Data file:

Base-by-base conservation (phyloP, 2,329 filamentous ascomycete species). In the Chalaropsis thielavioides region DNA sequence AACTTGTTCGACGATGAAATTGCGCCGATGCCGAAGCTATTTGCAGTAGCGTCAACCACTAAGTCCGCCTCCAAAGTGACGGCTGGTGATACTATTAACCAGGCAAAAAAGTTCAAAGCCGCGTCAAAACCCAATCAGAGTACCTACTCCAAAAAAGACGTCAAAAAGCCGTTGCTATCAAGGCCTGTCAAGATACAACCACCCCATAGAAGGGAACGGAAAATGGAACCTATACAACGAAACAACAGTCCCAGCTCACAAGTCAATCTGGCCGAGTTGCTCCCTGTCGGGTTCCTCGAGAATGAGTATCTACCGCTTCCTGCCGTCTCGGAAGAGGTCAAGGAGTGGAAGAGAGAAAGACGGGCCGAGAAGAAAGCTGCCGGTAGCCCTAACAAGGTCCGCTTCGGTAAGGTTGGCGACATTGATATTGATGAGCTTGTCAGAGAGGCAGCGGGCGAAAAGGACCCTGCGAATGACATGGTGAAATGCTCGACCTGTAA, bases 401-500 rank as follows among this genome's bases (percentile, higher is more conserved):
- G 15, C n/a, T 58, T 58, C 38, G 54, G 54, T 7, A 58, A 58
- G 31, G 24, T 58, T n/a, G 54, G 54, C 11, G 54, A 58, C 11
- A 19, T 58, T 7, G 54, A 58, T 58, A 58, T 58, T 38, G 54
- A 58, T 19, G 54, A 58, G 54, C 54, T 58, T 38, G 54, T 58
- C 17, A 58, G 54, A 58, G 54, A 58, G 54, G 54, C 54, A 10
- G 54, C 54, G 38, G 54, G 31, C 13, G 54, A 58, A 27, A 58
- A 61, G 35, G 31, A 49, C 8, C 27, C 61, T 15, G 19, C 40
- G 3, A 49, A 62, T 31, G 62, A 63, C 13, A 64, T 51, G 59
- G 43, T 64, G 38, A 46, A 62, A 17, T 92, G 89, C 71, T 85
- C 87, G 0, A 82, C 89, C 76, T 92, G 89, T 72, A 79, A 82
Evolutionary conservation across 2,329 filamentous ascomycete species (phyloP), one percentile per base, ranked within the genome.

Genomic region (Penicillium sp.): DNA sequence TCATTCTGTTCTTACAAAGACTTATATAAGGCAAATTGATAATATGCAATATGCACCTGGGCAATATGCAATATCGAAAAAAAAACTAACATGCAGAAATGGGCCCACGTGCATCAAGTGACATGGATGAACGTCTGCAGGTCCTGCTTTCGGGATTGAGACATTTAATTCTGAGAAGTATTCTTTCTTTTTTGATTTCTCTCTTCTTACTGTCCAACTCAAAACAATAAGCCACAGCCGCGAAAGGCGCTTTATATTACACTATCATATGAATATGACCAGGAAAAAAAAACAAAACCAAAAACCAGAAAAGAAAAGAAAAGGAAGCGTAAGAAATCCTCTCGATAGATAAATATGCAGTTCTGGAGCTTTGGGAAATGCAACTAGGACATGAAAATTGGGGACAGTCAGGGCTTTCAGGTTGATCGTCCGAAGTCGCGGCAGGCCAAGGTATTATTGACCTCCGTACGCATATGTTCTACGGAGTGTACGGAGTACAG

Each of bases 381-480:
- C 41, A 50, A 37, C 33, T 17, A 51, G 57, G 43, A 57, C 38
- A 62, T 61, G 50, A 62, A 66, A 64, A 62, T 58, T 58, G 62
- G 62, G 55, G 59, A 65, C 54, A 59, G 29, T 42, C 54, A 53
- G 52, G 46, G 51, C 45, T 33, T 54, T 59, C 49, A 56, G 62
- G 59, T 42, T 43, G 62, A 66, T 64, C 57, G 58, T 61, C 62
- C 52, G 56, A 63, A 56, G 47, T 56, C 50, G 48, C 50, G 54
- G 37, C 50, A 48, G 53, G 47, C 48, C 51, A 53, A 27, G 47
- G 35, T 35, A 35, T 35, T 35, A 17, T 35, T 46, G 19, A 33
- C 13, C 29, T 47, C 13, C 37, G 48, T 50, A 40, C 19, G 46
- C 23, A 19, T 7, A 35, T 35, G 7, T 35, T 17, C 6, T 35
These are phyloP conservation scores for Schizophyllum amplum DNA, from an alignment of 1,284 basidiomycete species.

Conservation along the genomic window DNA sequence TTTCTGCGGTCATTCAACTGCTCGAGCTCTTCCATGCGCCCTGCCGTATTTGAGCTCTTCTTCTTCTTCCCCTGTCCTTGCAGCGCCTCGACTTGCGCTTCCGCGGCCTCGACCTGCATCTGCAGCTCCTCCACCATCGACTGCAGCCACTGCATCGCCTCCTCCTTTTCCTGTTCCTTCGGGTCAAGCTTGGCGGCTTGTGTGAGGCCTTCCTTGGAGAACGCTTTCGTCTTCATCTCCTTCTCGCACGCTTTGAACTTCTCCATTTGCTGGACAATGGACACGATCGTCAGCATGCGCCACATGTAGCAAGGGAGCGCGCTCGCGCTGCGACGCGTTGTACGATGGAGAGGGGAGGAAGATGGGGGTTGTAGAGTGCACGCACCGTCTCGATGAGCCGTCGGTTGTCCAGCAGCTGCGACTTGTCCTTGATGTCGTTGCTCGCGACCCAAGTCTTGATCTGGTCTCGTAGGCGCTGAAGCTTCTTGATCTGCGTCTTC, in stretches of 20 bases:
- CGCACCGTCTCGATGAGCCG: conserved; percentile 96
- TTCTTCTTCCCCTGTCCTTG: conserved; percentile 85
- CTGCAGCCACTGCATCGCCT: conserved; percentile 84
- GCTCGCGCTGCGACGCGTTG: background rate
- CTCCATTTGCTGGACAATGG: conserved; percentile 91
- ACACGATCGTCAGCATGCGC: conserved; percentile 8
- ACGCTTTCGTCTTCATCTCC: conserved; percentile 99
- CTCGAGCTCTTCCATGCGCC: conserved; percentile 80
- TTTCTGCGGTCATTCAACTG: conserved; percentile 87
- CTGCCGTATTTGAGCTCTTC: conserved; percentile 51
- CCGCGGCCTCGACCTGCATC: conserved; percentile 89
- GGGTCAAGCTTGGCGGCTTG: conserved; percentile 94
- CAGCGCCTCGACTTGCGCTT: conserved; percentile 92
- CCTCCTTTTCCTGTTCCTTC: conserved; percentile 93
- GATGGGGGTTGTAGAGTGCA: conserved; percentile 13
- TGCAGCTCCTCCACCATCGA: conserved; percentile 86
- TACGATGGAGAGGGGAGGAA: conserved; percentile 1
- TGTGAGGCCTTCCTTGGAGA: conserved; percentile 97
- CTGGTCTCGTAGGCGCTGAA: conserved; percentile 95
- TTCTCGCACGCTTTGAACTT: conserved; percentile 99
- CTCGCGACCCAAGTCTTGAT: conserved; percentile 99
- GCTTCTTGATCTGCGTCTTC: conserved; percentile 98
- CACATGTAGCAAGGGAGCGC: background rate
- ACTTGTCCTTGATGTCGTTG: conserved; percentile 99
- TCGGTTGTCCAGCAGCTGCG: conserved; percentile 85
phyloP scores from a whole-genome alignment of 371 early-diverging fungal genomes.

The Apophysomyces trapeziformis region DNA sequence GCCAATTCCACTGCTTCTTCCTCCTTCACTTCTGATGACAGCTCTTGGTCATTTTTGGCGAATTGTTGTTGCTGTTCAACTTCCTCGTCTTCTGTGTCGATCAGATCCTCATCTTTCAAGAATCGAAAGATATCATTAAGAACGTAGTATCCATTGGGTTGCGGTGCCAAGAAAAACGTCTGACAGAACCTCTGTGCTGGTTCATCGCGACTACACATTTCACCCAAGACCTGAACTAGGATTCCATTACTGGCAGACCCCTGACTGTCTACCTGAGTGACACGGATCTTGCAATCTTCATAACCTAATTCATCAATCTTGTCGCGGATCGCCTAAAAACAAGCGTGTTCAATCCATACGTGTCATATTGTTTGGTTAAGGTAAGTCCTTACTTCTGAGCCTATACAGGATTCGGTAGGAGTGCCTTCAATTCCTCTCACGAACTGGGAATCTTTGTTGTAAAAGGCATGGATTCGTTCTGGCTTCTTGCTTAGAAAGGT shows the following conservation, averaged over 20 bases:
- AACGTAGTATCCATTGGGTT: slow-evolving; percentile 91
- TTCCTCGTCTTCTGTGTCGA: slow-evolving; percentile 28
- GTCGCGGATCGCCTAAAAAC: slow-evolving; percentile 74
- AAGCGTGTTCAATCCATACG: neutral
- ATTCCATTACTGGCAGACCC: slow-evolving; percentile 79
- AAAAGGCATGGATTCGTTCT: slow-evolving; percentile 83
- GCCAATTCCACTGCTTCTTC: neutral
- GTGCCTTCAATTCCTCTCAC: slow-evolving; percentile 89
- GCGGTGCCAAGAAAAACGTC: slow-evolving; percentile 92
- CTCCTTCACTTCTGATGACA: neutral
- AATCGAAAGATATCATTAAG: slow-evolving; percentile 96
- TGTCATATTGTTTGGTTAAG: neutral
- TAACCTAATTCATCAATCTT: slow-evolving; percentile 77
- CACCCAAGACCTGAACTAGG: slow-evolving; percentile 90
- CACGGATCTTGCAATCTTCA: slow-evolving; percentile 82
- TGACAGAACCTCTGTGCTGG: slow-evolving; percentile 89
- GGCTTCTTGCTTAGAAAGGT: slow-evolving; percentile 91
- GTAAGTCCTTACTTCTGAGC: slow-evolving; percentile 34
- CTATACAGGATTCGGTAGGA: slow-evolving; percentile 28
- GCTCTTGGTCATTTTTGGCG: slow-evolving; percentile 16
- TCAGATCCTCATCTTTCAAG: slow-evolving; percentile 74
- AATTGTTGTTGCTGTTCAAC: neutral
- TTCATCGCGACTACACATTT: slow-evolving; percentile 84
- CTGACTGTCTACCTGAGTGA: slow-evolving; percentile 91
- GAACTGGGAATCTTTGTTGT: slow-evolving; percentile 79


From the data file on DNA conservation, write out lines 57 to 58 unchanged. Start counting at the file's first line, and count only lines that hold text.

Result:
- AAGCGTGTTCAATCCATACG: neutral
- ATTCCATTACTGGCAGACCC: slow-evolving; percentile 79